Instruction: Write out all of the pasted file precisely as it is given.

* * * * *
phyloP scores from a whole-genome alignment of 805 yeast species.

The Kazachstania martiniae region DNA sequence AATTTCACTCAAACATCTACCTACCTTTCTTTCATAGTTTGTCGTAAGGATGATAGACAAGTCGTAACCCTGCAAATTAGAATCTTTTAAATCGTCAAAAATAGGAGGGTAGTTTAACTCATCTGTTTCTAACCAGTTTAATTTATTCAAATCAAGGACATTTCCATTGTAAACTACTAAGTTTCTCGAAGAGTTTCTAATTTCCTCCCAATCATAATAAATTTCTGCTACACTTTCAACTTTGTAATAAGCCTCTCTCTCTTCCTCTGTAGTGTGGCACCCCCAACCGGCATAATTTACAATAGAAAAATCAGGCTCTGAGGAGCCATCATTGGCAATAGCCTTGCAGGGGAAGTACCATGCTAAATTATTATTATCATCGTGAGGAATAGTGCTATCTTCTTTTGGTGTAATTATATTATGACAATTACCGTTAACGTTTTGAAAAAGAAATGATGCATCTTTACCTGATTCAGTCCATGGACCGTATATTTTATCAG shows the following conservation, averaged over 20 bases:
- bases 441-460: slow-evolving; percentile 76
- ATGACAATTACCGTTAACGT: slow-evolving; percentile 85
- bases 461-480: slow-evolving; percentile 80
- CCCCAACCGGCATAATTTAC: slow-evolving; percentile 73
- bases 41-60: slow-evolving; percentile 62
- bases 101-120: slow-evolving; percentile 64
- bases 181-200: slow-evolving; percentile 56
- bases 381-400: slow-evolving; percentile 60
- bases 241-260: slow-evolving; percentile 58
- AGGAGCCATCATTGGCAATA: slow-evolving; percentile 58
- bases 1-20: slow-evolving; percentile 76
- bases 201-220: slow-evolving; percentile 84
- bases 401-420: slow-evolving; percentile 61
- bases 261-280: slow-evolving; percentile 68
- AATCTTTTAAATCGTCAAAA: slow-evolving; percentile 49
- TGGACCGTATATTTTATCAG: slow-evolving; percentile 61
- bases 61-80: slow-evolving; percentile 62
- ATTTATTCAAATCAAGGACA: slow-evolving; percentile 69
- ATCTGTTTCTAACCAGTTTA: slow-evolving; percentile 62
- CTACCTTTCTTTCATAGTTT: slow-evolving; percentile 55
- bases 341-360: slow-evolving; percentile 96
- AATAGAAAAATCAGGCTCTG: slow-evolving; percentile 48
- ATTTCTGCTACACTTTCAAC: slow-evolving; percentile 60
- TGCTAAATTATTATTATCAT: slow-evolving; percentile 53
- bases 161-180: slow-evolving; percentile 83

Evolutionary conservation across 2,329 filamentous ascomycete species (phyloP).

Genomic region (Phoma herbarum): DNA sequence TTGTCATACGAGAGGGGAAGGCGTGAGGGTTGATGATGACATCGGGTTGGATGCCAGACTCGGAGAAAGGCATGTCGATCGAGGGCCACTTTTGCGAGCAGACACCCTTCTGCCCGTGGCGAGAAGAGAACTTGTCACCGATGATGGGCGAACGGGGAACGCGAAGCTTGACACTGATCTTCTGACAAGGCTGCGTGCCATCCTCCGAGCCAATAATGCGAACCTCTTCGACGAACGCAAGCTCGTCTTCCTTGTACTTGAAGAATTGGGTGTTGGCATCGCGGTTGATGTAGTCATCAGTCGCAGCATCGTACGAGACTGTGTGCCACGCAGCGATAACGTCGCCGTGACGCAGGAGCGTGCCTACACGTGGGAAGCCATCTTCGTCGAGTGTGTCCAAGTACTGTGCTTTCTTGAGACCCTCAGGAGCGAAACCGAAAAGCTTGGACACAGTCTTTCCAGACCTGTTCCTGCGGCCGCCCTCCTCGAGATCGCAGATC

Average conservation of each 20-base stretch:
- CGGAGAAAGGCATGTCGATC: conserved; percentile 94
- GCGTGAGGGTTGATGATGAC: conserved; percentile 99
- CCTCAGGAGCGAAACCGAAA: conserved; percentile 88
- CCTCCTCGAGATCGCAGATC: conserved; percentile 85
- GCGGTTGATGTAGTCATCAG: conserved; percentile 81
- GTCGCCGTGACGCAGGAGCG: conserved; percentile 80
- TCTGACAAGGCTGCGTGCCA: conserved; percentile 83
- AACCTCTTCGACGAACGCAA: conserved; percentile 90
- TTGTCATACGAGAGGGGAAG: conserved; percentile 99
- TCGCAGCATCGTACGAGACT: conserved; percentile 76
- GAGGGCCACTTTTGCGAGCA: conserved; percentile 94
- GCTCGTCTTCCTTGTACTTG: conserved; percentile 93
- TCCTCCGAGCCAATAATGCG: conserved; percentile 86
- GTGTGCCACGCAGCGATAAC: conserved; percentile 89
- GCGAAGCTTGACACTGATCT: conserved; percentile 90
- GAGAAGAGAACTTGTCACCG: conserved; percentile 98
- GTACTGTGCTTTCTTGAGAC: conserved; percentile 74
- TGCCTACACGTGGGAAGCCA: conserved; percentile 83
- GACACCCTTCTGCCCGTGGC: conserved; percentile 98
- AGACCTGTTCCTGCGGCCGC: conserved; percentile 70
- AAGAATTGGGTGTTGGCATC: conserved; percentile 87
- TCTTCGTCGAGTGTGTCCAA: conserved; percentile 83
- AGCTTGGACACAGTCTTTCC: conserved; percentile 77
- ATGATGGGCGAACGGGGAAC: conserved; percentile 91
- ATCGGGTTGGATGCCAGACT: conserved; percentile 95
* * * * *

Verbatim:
phyloP scores from a whole-genome alignment of 805 yeast species.

The Kazachstania martiniae region DNA sequence AATTTCACTCAAACATCTACCTACCTTTCTTTCATAGTTTGTCGTAAGGATGATAGACAAGTCGTAACCCTGCAAATTAGAATCTTTTAAATCGTCAAAAATAGGAGGGTAGTTTAACTCATCTGTTTCTAACCAGTTTAATTTATTCAAATCAAGGACATTTCCATTGTAAACTACTAAGTTTCTCGAAGAGTTTCTAATTTCCTCCCAATCATAATAAATTTCTGCTACACTTTCAACTTTGTAATAAGCCTCTCTCTCTTCCTCTGTAGTGTGGCACCCCCAACCGGCATAATTTACAATAGAAAAATCAGGCTCTGAGGAGCCATCATTGGCAATAGCCTTGCAGGGGAAGTACCATGCTAAATTATTATTATCATCGTGAGGAATAGTGCTATCTTCTTTTGGTGTAATTATATTATGACAATTACCGTTAACGTTTTGAAAAAGAAATGATGCATCTTTACCTGATTCAGTCCATGGACCGTATATTTTATCAG shows the following conservation, averaged over 20 bases:
- bases 441-460: slow-evolving; percentile 76
- ATGACAATTACCGTTAACGT: slow-evolving; percentile 85
- bases 461-480: slow-evolving; percentile 80
- CCCCAACCGGCATAATTTAC: slow-evolving; percentile 73
- bases 41-60: slow-evolving; percentile 62
- bases 101-120: slow-evolving; percentile 64
- bases 181-200: slow-evolving; percentile 56
- bases 381-400: slow-evolving; percentile 60
- bases 241-260: slow-evolving; percentile 58
- AGGAGCCATCATTGGCAATA: slow-evolving; percentile 58
- bases 1-20: slow-evolving; percentile 76
- bases 201-220: slow-evolving; percentile 84
- bases 401-420: slow-evolving; percentile 61
- bases 261-280: slow-evolving; percentile 68
- AATCTTTTAAATCGTCAAAA: slow-evolving; percentile 49
- TGGACCGTATATTTTATCAG: slow-evolving; percentile 61
- bases 61-80: slow-evolving; percentile 62
- ATTTATTCAAATCAAGGACA: slow-evolving; percentile 69
- ATCTGTTTCTAACCAGTTTA: slow-evolving; percentile 62
- CTACCTTTCTTTCATAGTTT: slow-evolving; percentile 55
- bases 341-360: slow-evolving; percentile 96
- AATAGAAAAATCAGGCTCTG: slow-evolving; percentile 48
- ATTTCTGCTACACTTTCAAC: slow-evolving; percentile 60
- TGCTAAATTATTATTATCAT: slow-evolving; percentile 53
- bases 161-180: slow-evolving; percentile 83

Evolutionary conservation across 2,329 filamentous ascomycete species (phyloP).

Genomic region (Phoma herbarum): DNA sequence TTGTCATACGAGAGGGGAAGGCGTGAGGGTTGATGATGACATCGGGTTGGATGCCAGACTCGGAGAAAGGCATGTCGATCGAGGGCCACTTTTGCGAGCAGACACCCTTCTGCCCGTGGCGAGAAGAGAACTTGTCACCGATGATGGGCGAACGGGGAACGCGAAGCTTGACACTGATCTTCTGACAAGGCTGCGTGCCATCCTCCGAGCCAATAATGCGAACCTCTTCGACGAACGCAAGCTCGTCTTCCTTGTACTTGAAGAATTGGGTGTTGGCATCGCGGTTGATGTAGTCATCAGTCGCAGCATCGTACGAGACTGTGTGCCACGCAGCGATAACGTCGCCGTGACGCAGGAGCGTGCCTACACGTGGGAAGCCATCTTCGTCGAGTGTGTCCAAGTACTGTGCTTTCTTGAGACCCTCAGGAGCGAAACCGAAAAGCTTGGACACAGTCTTTCCAGACCTGTTCCTGCGGCCGCCCTCCTCGAGATCGCAGATC

Average conservation of each 20-base stretch:
- CGGAGAAAGGCATGTCGATC: conserved; percentile 94
- GCGTGAGGGTTGATGATGAC: conserved; percentile 99
- CCTCAGGAGCGAAACCGAAA: conserved; percentile 88
- CCTCCTCGAGATCGCAGATC: conserved; percentile 85
- GCGGTTGATGTAGTCATCAG: conserved; percentile 81
- GTCGCCGTGACGCAGGAGCG: conserved; percentile 80
- TCTGACAAGGCTGCGTGCCA: conserved; percentile 83
- AACCTCTTCGACGAACGCAA: conserved; percentile 90
- TTGTCATACGAGAGGGGAAG: conserved; percentile 99
- TCGCAGCATCGTACGAGACT: conserved; percentile 76
- GAGGGCCACTTTTGCGAGCA: conserved; percentile 94
- GCTCGTCTTCCTTGTACTTG: conserved; percentile 93
- TCCTCCGAGCCAATAATGCG: conserved; percentile 86
- GTGTGCCACGCAGCGATAAC: conserved; percentile 89
- GCGAAGCTTGACACTGATCT: conserved; percentile 90
- GAGAAGAGAACTTGTCACCG: conserved; percentile 98
- GTACTGTGCTTTCTTGAGAC: conserved; percentile 74
- TGCCTACACGTGGGAAGCCA: conserved; percentile 83
- GACACCCTTCTGCCCGTGGC: conserved; percentile 98
- AGACCTGTTCCTGCGGCCGC: conserved; percentile 70
- AAGAATTGGGTGTTGGCATC: conserved; percentile 87
- TCTTCGTCGAGTGTGTCCAA: conserved; percentile 83
- AGCTTGGACACAGTCTTTCC: conserved; percentile 77
- ATGATGGGCGAACGGGGAAC: conserved; percentile 91
- ATCGGGTTGGATGCCAGACT: conserved; percentile 95